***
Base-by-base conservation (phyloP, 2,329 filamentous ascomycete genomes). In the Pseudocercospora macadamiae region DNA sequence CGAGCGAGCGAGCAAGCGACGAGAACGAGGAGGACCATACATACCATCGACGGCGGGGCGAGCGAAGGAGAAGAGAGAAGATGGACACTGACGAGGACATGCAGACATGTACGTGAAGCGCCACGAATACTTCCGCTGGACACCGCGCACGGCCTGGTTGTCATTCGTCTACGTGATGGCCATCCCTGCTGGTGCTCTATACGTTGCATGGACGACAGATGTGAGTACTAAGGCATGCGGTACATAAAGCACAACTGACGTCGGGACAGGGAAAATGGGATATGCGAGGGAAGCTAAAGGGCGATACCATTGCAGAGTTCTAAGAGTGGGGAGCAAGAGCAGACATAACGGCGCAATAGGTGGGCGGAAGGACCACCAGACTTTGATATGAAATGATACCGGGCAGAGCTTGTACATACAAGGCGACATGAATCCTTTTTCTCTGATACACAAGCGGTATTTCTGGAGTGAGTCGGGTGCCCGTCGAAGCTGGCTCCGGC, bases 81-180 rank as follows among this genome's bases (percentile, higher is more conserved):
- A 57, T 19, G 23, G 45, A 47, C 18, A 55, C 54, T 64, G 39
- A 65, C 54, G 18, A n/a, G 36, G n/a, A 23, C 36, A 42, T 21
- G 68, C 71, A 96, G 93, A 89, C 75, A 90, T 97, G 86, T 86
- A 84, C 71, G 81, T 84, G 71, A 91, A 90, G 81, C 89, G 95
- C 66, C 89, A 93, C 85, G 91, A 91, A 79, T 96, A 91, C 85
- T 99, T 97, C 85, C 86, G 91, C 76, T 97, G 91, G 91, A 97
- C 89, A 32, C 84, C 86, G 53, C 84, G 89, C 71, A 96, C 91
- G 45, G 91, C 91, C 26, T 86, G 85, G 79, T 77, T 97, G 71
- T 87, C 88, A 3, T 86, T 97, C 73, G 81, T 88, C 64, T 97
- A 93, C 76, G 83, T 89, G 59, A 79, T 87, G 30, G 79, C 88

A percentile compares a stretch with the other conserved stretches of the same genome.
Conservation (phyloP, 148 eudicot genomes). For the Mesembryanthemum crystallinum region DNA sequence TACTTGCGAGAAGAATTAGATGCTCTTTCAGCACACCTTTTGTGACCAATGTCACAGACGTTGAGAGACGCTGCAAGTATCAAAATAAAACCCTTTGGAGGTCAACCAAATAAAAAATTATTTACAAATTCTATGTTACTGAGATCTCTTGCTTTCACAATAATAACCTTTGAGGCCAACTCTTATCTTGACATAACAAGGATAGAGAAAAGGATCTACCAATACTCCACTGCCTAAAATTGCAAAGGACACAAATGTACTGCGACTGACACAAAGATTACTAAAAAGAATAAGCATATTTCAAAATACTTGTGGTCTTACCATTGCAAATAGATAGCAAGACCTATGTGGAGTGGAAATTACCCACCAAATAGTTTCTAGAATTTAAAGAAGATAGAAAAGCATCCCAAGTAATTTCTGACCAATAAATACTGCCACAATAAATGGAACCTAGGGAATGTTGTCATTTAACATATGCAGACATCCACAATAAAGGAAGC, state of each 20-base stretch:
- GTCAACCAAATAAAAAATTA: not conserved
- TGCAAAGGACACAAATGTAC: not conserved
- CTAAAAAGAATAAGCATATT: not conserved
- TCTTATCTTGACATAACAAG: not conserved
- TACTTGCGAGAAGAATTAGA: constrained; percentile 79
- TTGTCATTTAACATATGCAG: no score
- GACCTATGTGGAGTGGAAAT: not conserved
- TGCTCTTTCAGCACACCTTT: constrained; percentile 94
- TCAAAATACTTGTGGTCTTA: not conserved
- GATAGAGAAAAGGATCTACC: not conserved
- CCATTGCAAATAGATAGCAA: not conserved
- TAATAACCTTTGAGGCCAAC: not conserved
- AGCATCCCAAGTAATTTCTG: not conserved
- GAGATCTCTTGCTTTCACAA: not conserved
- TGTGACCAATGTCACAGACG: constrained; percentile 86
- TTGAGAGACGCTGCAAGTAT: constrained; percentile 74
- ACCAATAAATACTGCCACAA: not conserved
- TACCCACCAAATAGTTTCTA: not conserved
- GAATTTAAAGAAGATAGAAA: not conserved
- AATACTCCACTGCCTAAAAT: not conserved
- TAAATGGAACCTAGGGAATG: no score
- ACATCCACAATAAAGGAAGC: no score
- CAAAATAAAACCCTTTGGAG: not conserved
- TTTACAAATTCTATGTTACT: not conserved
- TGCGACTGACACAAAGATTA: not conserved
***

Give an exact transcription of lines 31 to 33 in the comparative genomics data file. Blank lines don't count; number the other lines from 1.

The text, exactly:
- TACCCACCAAATAGTTTCTA: not conserved
- GAATTTAAAGAAGATAGAAA: not conserved
- AATACTCCACTGCCTAAAAT: not conserved